EGU General Assembly 2022
© Author(s) 2022. This work is distributed under
the Creative Commons Attribution 4.0 License.

The size matters: aerobic methane oxidation in thermokarst lake sediments in Western Siberia

Maxim Dorodnikov1,5, Rinat Manasypov2, Lichao Fan1, Oleg Pokrovsky2,3,4, Michaela A. Dippold5,6, and Yakov Kuzyakov1,7
Maxim Dorodnikov et al.
  • 1University of Göttingen, Büsgen-Institute, Soil Science of Temperate Ecosystems, Göttingen, Germany (
  • 2BIO-GEO-CLIM Laboratory, Tomsk State University, 36 Lenina av., 634050 Tomsk, Russia
  • 3GET UMR 5563 CNRS, 14 Avenue Edouard Belin, 31400 Toulouse, France
  • 4Federal Center for Integrated Arctic research, Institute of Ecological Problem of the North, 23 Nab. Severnoi Dviny, 163000 Arkhangelsk, Russia
  • 5Department of Biogeochemistry of Agroecosystems, Georg August University of Göttingen, Büsgenweg 2, 37077 Göttingen, Germany
  • 6Department of Geosciences, Geo-Biosphere Interactions, University of Tübingen, Schnarrenbergstrasse 94-96, 72076 Tübingen, Germany
  • 7Department of Agricultural Soil Science, Georg August University of Göttingen, Büsgenweg 2, 37077 Göttingen, Germany

Thermokarst lakes of permafrost peatlands in Western Siberia are among the most important sources of greenhouse gases (GHG) such as CO2 and CH4 because of current permafrost thawing due to climate change. Field measurements demonstrated the increase of dissolved GHG concentrations with the decreasing lake size due to higher concentration of coastal-derived organic C in water of small lakes. However, the size-dependent mechanisms of the GHG production and consumption (e.g. CH4 oxidation) in the sediments of these lakes remain poorly known. We estimated aerobic CO2 production and CH4 oxidation potentials based on natural 13C abundance and 13C labeling in two layers of upper 20 cm sediments of three thermokarst lakes: small (~ 300 m2), medium (~ 3000 m2) and large (~ 1 km2). We hypothesized that i) specific CO2 production (per gram of sediment) decreases with increasing lake size, but CH4 oxidation increases, and ii) both processes are more intensive in the upper 10 cm of sediments than in deeper 10–20 cm, due to naturally occurring O2 gradients and the available C. As expected, CO2 production in the upper layer was 1.4–3.5 times higher than in the deeper layer and the rate of production increased from large (170 nmol CO2 g-1 d.w. h-1) to medium (182) and small (234) lakes. In contrast to CO2, CH4 oxidation in the uppermost sediment layer was similar between lakes, while the deeper layer in the large lakes had 12- and 73-fold higher oxidation rates (5.1 nmol CH4-derived CO2 g-1 d.w. h–1) than in small and medium lakes, respectively. This was attributed to the fact that the O2 concentration in the water of large lakes is higher than in smaller lakes due to the intense turbulence caused by wind and waves. Due to the ongoing and future thawing of permafrost, smaller lakes will increase in size, so that a large part of the CH4 produced in the sediments will be oxidized. However, this process can be (over)compensated by the increased formation of new small lakes. From an ecological perspective, the sediments of shallow thermokarst lakes in the discontinuous permafrost zone of Western Siberia could oxidize up to 0.48 Tg C as CH4 in the summer period, with the largest contribution coming from the large lakes. This confirms the key role of the thermokarst lake ecosystems as a global hotspot of GHG turnover.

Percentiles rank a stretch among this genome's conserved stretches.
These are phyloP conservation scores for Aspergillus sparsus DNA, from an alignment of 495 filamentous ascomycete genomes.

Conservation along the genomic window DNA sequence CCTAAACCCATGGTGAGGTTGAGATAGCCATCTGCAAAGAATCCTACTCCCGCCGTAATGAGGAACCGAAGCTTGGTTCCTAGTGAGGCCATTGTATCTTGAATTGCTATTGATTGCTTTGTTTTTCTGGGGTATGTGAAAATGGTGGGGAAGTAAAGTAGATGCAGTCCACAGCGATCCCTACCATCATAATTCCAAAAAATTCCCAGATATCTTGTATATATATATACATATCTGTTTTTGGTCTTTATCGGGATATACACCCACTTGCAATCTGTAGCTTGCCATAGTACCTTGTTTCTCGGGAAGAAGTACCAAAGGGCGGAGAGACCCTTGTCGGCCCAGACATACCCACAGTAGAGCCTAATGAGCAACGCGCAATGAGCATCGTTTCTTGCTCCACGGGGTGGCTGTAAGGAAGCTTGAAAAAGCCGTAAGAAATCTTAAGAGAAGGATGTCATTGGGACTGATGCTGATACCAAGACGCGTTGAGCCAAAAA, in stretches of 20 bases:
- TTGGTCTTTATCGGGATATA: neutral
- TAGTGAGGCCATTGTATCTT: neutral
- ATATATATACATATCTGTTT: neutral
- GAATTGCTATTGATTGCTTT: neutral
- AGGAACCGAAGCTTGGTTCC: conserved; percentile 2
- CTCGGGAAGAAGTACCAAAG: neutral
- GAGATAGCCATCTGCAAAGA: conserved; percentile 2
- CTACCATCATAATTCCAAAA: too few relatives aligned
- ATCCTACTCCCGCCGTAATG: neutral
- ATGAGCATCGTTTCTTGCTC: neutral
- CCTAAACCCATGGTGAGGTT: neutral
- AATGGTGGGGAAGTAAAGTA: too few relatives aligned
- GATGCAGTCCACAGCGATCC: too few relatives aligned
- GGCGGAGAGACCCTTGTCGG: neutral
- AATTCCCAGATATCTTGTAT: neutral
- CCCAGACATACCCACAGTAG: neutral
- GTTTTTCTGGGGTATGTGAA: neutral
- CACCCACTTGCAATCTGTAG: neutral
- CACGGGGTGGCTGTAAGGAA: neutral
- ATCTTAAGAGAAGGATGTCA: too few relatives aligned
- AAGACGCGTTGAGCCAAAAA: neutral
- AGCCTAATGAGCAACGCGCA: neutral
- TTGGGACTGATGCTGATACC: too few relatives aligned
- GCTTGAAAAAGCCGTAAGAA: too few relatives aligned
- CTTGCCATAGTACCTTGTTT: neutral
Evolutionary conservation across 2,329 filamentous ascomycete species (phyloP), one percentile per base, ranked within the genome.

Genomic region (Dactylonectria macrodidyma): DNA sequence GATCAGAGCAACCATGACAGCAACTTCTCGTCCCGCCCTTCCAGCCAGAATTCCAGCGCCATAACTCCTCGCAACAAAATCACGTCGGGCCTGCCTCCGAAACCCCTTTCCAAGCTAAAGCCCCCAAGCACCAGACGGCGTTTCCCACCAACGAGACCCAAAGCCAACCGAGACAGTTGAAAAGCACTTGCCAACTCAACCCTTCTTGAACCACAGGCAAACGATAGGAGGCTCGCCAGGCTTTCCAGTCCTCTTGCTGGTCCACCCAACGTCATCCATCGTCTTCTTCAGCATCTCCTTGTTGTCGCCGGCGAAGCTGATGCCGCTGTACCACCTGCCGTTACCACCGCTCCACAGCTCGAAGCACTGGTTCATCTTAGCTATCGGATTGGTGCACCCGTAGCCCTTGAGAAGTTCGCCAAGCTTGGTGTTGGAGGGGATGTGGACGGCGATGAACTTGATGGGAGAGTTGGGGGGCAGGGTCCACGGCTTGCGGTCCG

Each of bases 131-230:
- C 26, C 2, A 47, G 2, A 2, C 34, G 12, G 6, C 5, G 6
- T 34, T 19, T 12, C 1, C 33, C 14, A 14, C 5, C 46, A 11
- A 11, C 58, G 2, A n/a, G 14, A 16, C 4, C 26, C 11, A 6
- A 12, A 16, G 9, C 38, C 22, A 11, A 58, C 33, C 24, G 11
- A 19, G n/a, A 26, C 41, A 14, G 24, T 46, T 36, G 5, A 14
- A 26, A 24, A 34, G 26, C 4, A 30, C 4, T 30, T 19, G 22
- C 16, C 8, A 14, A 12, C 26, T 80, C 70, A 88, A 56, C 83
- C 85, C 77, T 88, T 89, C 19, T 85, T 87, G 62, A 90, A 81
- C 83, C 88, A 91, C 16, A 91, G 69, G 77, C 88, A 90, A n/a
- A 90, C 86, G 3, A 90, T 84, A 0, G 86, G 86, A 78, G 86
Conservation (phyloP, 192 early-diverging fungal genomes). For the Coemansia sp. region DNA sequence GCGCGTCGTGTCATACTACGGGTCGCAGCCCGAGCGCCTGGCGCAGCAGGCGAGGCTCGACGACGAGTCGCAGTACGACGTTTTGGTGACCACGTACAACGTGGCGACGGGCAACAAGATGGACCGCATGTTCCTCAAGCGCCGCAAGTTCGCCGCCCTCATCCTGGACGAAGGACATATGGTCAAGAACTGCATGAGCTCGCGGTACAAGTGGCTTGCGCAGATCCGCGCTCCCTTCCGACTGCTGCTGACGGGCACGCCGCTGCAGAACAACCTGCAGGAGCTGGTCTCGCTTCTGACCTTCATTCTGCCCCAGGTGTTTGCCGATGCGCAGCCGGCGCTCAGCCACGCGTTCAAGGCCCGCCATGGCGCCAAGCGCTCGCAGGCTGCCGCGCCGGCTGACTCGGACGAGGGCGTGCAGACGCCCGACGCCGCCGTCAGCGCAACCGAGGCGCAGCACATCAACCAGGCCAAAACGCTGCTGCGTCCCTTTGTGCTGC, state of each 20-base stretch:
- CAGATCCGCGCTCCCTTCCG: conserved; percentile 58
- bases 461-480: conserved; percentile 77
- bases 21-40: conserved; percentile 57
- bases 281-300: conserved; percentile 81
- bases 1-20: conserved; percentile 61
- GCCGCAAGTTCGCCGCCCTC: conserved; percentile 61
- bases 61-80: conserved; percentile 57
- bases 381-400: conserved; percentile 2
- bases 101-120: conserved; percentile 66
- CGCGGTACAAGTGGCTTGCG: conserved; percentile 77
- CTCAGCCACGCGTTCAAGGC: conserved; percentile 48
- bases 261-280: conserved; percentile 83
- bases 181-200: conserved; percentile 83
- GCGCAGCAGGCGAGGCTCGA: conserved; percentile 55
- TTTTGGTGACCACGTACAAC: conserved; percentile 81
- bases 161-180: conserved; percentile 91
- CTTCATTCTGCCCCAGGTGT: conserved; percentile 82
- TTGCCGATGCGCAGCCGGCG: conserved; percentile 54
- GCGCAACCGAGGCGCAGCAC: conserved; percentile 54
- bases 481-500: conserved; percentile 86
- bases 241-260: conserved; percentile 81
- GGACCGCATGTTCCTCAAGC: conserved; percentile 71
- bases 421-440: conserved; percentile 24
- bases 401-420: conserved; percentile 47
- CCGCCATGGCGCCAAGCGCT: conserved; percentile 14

Acknowledgement. This work was supported by RSF grant No. 21-77-10067 and the German Academic Exchange Service (DAAD).

How to cite: Dorodnikov, M., Manasypov, R., Fan, L., Pokrovsky, O., Dippold, M. A., and Kuzyakov, Y.: The size matters: aerobic methane oxidation in thermokarst lake sediments in Western Siberia, EGU General Assembly 2022, Vienna, Austria, 23–27 May 2022, EGU22-11190,, 2022.